(INDEXDJX:.DJI), S&P 500
(INDEXSP:.INX), and Nasdaq
(INDEXNASDAQ:.IXIC) came out of the gate in 2013 like three Quarter Horses with something to prove as each bolted up nearly 3% in only three days of trading. As we come to the first turn, the good news is that earnings expectations are low; the bad news is that expectations are still for more ups than downs.
Whatever the final results show, there will be plenty of excuses to go around that will range from Hurricane Sandy to Hurricane Fiscal Cliff. Many will be legitimate and many will be... the other kind. Hey, you want certainty? Go ask Mom to make you a grilled cheese sandwich. Anything more will be tough to find in today’s financial world.
While the fiscal cliff is behind us (or whatever you want to call what they did), our brains have been rewired so the majority of investors are merely waiting for the next crisis of American financial leadership. Such is life when politicians are making economic decisions. Avoiding a worst case scenario has become the market norm. Talk about grading on a curve.
Hang tough and buckle up for the earnings fire hose of numbers that is about to blast away for the next few weeks. And just in case you’re wondering, my mom makes a killer grilled cheese sandwich.
Click on the link below for an interactive version of the Wall of Worry
or scroll down for the text-only column.
Latest Fed minutes offering a chance of hawkish behavior later in 2013 sending a few equity field mice scurrying about.
Stealthy as it may seem, it is entering its fourth year of economic expansion. Getting a little long in the tooth?
Hard to get an accurate number in the US. Do you include the members of Congress?
Equities looking more and more like the only decent return game in town. And believe me, the money on the sidelines is searching every corner and inch of town.
Some are saying it’s over. My guess is that “some” haven’t tried selling a house lately.
2013 offers more contraction again, but at a lower percentage rate than in 2012 -- kind of like breaking the same ankle again, but not as severely. Winning!
THE EUROPEAN UNION: "One life, but we’re not the same, we get to carry each other, carry each other, one, one…"
Many countries at multi-year low rates. What was all the fuss about?
Still trying to get up the guts to ask for big money help, but why do today what you can put off until absolutely the last minute before financial collapse?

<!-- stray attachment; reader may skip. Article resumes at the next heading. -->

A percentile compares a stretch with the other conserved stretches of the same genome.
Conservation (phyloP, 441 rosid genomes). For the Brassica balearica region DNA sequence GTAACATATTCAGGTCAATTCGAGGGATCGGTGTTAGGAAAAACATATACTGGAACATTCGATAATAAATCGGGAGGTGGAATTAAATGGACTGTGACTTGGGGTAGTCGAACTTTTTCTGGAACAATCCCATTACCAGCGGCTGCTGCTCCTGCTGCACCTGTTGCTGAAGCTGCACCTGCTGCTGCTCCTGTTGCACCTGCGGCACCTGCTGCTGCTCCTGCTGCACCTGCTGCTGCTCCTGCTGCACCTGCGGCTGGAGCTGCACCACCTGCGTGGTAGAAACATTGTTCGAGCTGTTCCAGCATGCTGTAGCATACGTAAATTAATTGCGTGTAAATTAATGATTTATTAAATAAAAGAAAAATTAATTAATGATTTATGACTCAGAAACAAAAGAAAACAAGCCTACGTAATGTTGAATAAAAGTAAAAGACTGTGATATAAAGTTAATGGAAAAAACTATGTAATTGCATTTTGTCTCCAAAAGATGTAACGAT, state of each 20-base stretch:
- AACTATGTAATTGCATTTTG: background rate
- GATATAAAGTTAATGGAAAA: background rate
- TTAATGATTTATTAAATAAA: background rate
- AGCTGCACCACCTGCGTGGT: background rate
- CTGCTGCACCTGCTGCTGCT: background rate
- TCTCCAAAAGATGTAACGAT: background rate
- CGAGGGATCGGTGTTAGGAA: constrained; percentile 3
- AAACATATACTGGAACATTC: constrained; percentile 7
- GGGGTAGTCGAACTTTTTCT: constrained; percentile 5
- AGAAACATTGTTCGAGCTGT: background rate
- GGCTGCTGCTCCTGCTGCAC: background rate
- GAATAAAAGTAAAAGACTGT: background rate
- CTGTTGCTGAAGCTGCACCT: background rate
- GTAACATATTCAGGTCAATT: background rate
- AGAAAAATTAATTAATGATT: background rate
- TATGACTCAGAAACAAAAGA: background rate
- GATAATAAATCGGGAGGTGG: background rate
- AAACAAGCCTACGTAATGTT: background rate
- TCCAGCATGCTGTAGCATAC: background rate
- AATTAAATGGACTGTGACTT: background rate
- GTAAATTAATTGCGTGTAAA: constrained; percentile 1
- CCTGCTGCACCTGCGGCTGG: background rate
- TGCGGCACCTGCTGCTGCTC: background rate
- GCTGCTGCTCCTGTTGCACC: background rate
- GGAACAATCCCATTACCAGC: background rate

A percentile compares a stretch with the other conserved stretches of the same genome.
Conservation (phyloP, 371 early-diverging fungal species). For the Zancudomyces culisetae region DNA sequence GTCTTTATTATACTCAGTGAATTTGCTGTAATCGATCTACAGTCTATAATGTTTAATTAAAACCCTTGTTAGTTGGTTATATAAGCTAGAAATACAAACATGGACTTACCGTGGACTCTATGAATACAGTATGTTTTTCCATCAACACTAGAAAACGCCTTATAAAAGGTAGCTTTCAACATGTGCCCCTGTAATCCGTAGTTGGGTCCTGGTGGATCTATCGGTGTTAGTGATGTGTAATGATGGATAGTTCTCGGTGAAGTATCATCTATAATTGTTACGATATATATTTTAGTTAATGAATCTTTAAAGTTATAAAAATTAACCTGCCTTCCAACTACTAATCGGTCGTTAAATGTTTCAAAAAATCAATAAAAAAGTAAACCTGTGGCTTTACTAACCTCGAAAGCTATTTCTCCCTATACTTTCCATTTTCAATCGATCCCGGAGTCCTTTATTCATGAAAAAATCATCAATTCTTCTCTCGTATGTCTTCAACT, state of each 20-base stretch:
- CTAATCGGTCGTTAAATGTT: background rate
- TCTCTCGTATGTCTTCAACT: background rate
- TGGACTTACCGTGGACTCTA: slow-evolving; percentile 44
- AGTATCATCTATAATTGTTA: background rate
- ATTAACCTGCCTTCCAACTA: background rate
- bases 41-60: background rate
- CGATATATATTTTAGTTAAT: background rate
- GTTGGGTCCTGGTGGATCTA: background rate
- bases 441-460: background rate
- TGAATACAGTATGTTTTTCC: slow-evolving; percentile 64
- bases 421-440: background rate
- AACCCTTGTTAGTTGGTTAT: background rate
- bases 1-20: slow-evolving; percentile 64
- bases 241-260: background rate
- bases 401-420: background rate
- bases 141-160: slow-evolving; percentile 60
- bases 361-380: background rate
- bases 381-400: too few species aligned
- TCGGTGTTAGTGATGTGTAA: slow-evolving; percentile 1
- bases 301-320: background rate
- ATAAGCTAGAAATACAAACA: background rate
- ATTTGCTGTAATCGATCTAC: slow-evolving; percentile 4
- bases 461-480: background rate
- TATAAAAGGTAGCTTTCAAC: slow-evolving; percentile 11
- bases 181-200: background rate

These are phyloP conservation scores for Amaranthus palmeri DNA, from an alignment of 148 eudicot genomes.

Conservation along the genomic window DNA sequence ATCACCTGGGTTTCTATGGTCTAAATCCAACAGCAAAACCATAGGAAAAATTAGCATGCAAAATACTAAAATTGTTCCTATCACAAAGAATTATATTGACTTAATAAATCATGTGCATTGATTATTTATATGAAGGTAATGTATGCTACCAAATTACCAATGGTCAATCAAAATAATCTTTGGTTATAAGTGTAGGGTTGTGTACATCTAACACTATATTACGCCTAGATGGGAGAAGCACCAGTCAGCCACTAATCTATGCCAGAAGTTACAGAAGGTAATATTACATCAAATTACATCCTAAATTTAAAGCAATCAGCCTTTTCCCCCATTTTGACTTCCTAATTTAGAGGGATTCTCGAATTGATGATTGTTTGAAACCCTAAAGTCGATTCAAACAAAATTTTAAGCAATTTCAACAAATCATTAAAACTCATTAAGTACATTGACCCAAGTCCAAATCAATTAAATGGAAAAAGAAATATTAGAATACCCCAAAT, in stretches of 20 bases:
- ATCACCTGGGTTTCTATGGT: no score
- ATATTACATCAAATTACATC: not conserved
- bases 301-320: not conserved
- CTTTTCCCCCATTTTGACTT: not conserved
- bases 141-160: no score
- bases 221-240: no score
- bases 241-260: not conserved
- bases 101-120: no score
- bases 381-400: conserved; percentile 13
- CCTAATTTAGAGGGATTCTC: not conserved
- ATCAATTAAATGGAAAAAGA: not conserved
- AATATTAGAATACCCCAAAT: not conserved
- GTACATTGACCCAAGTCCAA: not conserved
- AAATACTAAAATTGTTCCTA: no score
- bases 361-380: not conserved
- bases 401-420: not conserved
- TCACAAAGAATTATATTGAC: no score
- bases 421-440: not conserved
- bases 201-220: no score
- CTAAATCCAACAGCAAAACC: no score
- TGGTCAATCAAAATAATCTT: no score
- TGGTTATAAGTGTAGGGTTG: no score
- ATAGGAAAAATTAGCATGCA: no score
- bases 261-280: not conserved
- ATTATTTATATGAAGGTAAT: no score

It’s back, but mostly overnight and during weekends. Wonderful.
HIGH FREQUENCY TRADING:
Lloyd: So what was your winning percentage in 2012?
HAL: 50.7%. A new record!
Lloyd: And how much did you spend on technology upgrades?
HAL: Over $50 million. Another record!
Lloyd: Who’s better than you?
Lloyd: Thought that might stump you.
Getting our mojo back. And America, you can’t have any.
STOCK MARKET TECHNICALS: “It’s tricky, it’s tricky, it’s tricky-tricky, tricky-tricky…”
This week, economists are saying that it is looking like it will be better in 2013 than in 2012 with the caveat that next week’s update may say the exact opposite.
Will they buy in the New Year what they didn’t buy for Christmas?
QE in Japan entering its third decade. Now bigger and…well, bigger than ever.
Treacherous economy, unemployment, and prospects -- or in short form, unchanged.
Bigger bag of tricks may be needed in 2013.
College football season ends, earnings season begins…“The circle of life…”
The definition of insanity is “doing the same thing over and over and expecting different results” (Albert Einstein) to which I offer as exhibit A the Congress of the United States of America.
There ain’t no “11” on this dial. Starting to wonder if there is even a “2.”
These politicians give politicians a bad name.
Dusting off the 14th Amendment for use in the ensuing debt ceiling debate. Too much dust on this one.
What Is Lloyd's Wall of Worry?
by Lloyd Khaner
Welcome to my at-a-glance guide to the issues facing investors this week -- a unique tool for traders and money managers.
Typically the term "wall of worry" refers to the entire body of concerns influencing stock market action. When the wall is high, meaning the market is nervous, stocks tend to get cheaper.
This wall of worry is even more specific. Every week I list the exact concerns in the marketplace and use the list to help me make buying and selling decisions. As I like to say, "Buy fear, sell cheer."
In other words, once the the wall rises above 15 blocks, start looking for deals. If the worry count sinks below 10, consider selling; prices have likely peaked.
SPY, QQQ, DIA, XLF, GLD
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